Since 1997, the procedure followed by my dr for years was as follows:
        1. Order a yearly mammogram. I have large breast and they are fibrocystic
        2. After ordering the first mammogram a second one is ordered because the first cannot see anything
        3. After the second, they tell me that they need to proceed to an ultrasound
        4. During the ultrasound, they tell me that they need to puncture a cyst and take out fluid to look for abnormalities
        5. After they drain a cyst they then take it to a lab which tells them it is inconclusive
        6. They then order 2 or more new ultrasounds
        7. finally, years later they suggest an MRI OR I can undergo a biopsy which strangely turns into a lumpectomy all this because I stopped letting them do excess mammograms
        Now all that in one year. Then again in 1998 and 1999, and 2000 but in 2001 they started having problems–I would not allow all the mammograms. WHY? Because the same damn condition that I had in 1997 I still had so why do the mammograms when you already know that they are inconclusive, I wanted to go straight to the ultrasound–they wanted mammograms for a baseline–what kind of baseline is there if you can’t discern anything?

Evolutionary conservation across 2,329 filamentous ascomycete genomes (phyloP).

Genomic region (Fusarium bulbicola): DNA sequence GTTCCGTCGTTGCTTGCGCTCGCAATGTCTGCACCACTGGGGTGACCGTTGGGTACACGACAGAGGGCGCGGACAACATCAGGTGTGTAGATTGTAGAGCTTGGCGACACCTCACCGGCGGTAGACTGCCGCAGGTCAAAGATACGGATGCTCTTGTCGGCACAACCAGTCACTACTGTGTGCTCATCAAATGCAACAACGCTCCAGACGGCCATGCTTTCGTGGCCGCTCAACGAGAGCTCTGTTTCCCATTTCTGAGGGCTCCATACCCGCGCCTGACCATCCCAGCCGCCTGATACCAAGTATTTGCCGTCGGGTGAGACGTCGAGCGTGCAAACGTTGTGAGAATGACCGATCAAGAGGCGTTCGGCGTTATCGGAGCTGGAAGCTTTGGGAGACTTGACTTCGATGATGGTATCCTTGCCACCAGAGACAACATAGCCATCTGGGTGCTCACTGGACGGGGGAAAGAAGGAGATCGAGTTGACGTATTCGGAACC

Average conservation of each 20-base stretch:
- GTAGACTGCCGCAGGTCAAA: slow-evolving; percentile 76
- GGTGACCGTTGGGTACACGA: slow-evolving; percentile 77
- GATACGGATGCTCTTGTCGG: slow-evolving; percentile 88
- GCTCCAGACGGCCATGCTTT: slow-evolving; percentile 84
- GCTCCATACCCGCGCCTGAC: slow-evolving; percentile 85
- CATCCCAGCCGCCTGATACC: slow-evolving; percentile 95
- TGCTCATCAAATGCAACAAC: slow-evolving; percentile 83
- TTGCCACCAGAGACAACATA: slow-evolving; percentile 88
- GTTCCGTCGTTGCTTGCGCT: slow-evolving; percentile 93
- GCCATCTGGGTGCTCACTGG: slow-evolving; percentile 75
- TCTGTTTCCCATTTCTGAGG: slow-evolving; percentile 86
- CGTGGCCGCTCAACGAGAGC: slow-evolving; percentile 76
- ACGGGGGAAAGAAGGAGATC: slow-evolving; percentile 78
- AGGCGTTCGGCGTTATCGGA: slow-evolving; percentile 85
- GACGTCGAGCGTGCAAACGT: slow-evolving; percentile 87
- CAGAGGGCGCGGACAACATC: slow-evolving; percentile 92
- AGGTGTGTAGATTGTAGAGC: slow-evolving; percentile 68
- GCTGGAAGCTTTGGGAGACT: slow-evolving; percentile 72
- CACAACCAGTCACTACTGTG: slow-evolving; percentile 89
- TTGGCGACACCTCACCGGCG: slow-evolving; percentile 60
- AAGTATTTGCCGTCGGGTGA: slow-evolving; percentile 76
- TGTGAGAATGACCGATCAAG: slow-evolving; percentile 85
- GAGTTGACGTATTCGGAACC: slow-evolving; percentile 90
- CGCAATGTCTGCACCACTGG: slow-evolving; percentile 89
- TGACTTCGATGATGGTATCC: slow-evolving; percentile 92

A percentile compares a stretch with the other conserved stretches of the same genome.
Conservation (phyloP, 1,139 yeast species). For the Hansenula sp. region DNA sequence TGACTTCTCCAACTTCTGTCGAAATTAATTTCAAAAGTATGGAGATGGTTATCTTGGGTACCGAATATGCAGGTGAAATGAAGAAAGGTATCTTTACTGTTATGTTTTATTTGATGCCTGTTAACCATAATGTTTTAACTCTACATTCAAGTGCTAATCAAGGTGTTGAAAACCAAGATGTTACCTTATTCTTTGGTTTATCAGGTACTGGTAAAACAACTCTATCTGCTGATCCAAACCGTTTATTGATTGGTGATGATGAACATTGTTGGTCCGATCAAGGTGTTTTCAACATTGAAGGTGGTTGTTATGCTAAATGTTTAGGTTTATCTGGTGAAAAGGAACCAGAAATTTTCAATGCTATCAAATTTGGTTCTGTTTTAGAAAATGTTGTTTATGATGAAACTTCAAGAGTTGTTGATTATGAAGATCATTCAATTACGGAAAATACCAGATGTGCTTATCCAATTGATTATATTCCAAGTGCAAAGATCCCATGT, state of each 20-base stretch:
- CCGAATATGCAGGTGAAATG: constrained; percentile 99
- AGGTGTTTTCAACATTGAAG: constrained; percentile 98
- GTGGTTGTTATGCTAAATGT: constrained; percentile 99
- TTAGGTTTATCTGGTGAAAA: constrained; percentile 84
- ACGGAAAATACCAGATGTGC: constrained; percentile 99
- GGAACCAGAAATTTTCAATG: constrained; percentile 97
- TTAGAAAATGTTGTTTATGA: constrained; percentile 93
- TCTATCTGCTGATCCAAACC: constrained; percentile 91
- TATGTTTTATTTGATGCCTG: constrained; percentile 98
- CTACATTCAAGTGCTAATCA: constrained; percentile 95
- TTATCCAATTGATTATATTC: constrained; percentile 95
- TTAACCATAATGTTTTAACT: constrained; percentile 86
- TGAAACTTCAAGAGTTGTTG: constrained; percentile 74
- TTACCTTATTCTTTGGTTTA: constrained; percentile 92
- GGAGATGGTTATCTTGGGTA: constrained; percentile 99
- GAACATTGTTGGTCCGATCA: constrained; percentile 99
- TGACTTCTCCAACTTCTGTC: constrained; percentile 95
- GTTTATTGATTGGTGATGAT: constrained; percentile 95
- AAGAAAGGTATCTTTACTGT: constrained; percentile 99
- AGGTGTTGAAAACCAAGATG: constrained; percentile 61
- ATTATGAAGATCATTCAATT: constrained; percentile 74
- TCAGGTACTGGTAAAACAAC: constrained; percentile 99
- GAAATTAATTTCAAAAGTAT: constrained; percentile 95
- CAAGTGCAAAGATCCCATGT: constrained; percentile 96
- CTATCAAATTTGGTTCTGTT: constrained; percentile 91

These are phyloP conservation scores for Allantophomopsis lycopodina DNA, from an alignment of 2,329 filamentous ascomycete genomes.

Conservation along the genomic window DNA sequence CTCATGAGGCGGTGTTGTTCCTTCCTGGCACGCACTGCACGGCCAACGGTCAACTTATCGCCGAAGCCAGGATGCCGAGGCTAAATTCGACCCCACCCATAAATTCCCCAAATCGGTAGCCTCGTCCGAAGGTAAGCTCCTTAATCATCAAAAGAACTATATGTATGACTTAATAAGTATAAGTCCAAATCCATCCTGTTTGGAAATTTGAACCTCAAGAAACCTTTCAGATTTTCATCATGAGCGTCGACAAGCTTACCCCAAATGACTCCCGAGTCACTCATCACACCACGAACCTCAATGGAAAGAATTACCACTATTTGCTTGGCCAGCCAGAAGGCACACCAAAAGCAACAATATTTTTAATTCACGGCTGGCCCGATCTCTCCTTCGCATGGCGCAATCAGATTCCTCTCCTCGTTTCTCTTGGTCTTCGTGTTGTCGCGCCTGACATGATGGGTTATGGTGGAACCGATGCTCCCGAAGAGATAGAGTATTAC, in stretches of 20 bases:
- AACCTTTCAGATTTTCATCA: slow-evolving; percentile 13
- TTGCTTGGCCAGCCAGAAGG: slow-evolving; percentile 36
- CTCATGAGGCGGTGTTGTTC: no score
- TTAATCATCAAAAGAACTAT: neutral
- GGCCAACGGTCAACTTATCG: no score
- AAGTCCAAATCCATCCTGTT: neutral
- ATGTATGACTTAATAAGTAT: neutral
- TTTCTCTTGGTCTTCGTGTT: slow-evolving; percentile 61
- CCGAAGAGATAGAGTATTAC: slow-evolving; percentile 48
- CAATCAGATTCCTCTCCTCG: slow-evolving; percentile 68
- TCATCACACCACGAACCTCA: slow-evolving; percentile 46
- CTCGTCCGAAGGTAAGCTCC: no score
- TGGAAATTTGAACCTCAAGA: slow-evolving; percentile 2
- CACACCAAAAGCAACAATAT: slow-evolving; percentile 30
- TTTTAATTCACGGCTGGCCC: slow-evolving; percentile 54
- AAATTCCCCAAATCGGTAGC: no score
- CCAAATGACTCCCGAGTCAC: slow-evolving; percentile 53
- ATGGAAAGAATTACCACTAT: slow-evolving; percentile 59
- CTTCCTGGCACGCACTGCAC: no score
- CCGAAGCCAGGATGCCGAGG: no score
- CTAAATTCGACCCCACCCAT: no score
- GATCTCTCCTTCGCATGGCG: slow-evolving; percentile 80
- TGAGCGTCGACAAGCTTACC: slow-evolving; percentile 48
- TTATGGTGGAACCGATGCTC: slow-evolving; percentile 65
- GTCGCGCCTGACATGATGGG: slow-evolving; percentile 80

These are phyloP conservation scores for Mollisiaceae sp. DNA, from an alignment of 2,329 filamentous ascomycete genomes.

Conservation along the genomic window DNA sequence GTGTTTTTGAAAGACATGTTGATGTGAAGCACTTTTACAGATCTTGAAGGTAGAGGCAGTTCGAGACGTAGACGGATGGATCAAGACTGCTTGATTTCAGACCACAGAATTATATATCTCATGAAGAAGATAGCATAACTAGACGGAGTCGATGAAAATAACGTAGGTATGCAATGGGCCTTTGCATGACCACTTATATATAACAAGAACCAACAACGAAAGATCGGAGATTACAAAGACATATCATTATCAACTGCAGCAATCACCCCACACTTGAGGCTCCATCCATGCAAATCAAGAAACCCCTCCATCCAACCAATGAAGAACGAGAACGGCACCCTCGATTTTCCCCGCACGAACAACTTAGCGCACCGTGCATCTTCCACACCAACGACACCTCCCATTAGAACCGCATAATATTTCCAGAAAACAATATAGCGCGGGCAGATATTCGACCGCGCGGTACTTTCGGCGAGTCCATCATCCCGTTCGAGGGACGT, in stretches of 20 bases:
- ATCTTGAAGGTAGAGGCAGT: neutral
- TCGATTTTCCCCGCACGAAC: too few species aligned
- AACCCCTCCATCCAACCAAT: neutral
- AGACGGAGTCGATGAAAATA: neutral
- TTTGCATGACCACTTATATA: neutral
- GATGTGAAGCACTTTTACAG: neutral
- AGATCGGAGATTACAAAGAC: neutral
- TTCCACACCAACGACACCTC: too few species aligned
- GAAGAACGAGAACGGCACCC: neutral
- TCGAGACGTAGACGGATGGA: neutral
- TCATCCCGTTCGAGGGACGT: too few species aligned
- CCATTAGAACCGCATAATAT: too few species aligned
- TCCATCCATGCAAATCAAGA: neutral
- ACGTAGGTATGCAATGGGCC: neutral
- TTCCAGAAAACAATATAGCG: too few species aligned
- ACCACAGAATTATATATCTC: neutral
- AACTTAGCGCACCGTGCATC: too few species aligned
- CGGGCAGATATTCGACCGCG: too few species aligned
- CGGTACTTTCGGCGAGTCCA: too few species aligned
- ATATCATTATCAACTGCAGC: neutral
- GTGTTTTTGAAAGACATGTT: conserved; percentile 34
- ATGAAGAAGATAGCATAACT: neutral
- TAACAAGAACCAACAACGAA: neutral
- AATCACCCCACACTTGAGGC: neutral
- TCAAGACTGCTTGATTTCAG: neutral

It is not like my fibrocystic breasts were cured, right? so why not start with an ultrasound? I will tell you why–because that is a loss of over 2400.00 when you dismiss or bypass 2 mammograms, then my insurance company got involved and stated only one mammogram allowed per year unless cancer was indicated–and that is how I became a candidate for scare tactics. For years they told me that I might have breast cancer and to let them do an MRI and a surgery. so I let them proceed only not the dr who wanted to do it and not in the state that dr was in–I took it on the road. They wanted to give me a referral and I said no, I did not need a referral. The new place wanted to do mammograms and ultrasounds–I told them work with what you got or get nothing.